Joe Biden says return of full-fledged Macy’s Thanksgiving parade shows ‘America is back’
Giant balloons fought over by costumed manipulators once again dominated the streets of Manhattan for Macy’s Thanksgiving Parade.
- The parade was confined to a single block in 2020 due to the COVID pandemic
- US President Joe Biden said the return of the parade was a sign of renewal
- Heavy security measures were in place for the parade
High school and college marching bands from across the United States were back, as were the crowds.
After being hampered by the coronavirus pandemic last year, the holiday tradition returned in full on Thursday, but with precautions.
“It really made Thanksgiving very festive and full of life,” said Sierra Guardiola, a 23-year-old interior design agency assistant, after watching the show with a turkey hat.
Thousands of marchers, hundreds of clowns, dozens of balloons and floats marked the national holiday.
For US President Joe Biden, the full return of the parade was a sign of renewal.
“After two years, we’re back. America is back. There’s nothing we can’t overcome,” Biden said.
Yet security measures continued. Parade staff and volunteers were required to be vaccinated against COVID-19 and wear masks.
There was no vaccine requirement for spectators, but Macy’s and the city encouraged them to cover their faces.
Onlooker Asahi Pompey said she was keen to get a shot and wear a mask in the crowd, but COVID-19 issues couldn’t keep her away.
“It’s really phenomenal to be here. It feels like New York is on the verge of a recovery,” Ms. Pompey said.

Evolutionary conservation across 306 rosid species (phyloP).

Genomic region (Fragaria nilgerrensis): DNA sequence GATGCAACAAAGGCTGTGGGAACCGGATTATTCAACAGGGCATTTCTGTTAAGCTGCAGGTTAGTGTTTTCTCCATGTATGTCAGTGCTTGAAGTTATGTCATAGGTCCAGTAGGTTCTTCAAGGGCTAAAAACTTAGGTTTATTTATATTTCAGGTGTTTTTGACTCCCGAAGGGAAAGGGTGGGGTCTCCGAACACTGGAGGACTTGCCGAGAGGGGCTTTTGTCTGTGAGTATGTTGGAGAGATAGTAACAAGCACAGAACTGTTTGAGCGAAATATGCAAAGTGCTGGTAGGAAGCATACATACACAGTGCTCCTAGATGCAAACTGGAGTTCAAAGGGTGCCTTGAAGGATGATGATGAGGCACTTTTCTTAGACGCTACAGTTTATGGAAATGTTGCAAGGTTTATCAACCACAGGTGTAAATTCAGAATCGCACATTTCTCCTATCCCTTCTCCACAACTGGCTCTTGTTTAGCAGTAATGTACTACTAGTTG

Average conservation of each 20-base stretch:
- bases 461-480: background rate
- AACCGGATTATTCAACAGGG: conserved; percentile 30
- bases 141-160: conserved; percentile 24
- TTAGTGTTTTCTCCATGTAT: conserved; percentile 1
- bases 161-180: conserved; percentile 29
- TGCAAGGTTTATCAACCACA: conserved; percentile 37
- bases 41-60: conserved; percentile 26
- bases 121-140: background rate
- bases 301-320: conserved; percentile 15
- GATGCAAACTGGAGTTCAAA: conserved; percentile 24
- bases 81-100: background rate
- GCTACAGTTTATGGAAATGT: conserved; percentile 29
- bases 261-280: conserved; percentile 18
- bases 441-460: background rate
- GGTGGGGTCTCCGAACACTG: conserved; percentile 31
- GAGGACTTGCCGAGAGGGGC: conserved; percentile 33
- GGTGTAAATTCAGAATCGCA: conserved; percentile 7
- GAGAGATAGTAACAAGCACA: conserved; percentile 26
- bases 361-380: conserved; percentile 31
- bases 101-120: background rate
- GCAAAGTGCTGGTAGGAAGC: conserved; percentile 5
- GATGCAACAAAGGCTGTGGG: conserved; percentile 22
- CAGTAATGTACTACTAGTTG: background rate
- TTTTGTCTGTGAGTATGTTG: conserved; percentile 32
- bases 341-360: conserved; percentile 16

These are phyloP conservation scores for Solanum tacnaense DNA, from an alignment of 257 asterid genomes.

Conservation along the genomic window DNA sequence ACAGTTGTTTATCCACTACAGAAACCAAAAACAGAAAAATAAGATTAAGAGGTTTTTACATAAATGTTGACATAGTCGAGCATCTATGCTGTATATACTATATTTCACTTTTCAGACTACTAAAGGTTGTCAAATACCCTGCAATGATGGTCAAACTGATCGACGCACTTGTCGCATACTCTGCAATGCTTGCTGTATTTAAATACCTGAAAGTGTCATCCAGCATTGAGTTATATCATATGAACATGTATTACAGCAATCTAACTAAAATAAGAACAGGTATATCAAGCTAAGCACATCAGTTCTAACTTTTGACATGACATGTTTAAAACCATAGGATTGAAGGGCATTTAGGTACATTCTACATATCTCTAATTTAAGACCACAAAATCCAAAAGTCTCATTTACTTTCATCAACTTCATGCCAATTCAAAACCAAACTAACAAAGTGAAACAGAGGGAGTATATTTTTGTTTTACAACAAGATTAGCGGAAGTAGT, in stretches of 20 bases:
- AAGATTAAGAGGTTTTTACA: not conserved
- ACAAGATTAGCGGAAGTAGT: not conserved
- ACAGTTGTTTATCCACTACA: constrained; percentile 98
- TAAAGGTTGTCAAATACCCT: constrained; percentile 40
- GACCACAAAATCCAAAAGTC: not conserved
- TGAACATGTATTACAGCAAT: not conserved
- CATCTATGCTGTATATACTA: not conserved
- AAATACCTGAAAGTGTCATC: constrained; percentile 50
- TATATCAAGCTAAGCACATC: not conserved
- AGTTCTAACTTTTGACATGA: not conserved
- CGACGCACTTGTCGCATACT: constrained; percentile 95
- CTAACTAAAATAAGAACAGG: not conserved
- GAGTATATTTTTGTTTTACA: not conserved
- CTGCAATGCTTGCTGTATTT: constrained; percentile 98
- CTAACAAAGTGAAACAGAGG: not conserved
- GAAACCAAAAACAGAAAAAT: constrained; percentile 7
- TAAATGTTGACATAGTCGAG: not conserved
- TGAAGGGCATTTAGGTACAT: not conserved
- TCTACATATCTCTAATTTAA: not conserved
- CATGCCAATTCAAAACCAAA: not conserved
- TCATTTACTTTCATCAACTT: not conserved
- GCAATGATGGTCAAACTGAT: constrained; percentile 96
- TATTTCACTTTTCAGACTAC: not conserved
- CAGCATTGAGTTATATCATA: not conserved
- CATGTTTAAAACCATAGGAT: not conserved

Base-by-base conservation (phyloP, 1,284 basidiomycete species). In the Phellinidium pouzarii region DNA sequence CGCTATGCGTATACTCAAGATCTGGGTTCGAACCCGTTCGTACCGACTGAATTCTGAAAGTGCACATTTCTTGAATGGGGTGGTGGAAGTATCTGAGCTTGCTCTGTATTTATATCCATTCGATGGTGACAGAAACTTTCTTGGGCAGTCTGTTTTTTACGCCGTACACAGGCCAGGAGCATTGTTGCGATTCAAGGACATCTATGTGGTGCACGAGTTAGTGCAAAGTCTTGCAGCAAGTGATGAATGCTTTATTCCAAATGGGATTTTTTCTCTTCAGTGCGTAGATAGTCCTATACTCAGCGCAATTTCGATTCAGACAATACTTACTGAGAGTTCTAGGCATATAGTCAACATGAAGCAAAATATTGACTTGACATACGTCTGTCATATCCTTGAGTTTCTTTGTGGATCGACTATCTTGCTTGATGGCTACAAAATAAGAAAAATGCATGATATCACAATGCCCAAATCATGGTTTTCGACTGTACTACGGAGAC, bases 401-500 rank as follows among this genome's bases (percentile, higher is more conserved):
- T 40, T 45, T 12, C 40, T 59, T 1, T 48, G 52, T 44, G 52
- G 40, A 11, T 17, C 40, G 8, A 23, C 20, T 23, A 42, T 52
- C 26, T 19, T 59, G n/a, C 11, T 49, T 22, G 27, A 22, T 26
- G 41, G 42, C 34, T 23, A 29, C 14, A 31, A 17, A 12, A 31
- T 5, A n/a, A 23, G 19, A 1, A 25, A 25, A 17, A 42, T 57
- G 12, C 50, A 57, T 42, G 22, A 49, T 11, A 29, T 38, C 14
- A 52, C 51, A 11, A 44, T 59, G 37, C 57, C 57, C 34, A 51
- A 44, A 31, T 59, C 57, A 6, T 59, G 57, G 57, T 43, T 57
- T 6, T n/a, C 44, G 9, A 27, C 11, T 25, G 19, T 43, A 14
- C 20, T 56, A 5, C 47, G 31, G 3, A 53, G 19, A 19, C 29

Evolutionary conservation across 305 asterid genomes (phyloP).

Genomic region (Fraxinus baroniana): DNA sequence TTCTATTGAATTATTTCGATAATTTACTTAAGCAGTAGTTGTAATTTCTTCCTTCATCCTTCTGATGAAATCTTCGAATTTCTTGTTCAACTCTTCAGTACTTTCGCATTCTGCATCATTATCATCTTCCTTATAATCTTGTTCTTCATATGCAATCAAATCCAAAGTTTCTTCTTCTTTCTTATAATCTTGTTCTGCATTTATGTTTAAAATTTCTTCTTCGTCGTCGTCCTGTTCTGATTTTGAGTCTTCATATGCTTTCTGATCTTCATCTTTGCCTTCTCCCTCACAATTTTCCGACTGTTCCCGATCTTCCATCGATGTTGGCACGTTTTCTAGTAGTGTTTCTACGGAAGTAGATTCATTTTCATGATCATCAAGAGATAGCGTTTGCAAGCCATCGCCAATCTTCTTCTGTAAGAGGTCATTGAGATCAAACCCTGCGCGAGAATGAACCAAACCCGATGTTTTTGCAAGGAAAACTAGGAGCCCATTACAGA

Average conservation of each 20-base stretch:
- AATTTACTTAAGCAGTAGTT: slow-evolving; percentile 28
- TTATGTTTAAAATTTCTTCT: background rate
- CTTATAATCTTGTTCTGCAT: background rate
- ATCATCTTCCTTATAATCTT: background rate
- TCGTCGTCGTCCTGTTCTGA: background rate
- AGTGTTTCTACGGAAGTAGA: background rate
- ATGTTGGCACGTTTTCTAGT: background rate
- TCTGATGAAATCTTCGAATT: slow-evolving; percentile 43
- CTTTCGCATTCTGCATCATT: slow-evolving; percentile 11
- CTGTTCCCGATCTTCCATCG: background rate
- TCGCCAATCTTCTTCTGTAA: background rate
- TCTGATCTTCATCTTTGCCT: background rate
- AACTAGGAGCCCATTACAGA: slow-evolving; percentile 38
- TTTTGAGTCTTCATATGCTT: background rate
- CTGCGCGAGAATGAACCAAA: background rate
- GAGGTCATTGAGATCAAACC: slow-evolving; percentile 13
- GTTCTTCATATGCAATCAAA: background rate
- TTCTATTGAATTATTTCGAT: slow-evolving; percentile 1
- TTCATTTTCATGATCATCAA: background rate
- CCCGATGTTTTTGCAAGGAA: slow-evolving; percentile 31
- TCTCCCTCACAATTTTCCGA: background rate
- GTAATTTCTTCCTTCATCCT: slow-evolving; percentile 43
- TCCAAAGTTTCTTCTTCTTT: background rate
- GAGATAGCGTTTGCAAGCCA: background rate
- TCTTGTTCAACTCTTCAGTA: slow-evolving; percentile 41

“It’s like the whole spirit of New York has come and come together so that we can be together,” added her school-aged son Sebastian.
On last Thanksgiving, with no vaccines available and the virus starting a winter wave in the nation’s largest city, the parade was limited to one block.
Most of the performers were based locally, to reduce travel, and the giant balloons were attached to vehicles instead of being handled by volunteers. No spectators were allowed.
Watching the nearly century-old parade this year on the street, instead of a screen, was “amazing” for Katie Koth. The 26-year-old teacher was at the event for the first time.
The event came days after an SUV driver drove through a Christmas parade in suburban Milwaukee, killing six people and injuring more than 60.
Authorities said the driver, who was charged with intentional manslaughter, was quickly walking away from police after a domestic feud.
New York City Mayor Bill de Blasio said on Wednesday there was no credible and specific threat to the Thanksgiving parade, but security was extended, as usual.
It involved thousands of police officers, as well as garbage trucks filled with sand and concrete barriers blocking cars from the parade route, bomb detection dogs, heavy weapon teams, radiation and chemical sensors and more 300 additional cameras.
Inside the barricades, new giant balloons have joined the lineup, including Netflix series main character Ada Twist, Scientist; Pokémon characters Pikachu and Eevee on a sled, and Grogu, aka Baby Yoda, from The Mandalorian TV show.
The new floats have come from entities ranging from condiment maker Heinz and NBCUniversal’s Peacock streaming service to the Louisiana Board of Tourism.
The artists and celebrities included Carrie Underwood, Jon Batiste, Nelly, Kelly Rowland, Miss America Camille Schrier, the group Foreigner and many more.
Several Broadway musical actors and the Radio City Rockettes also performed.
Sloan Brown, 6, who took it all on a trail, summed it up in one word: “cool”.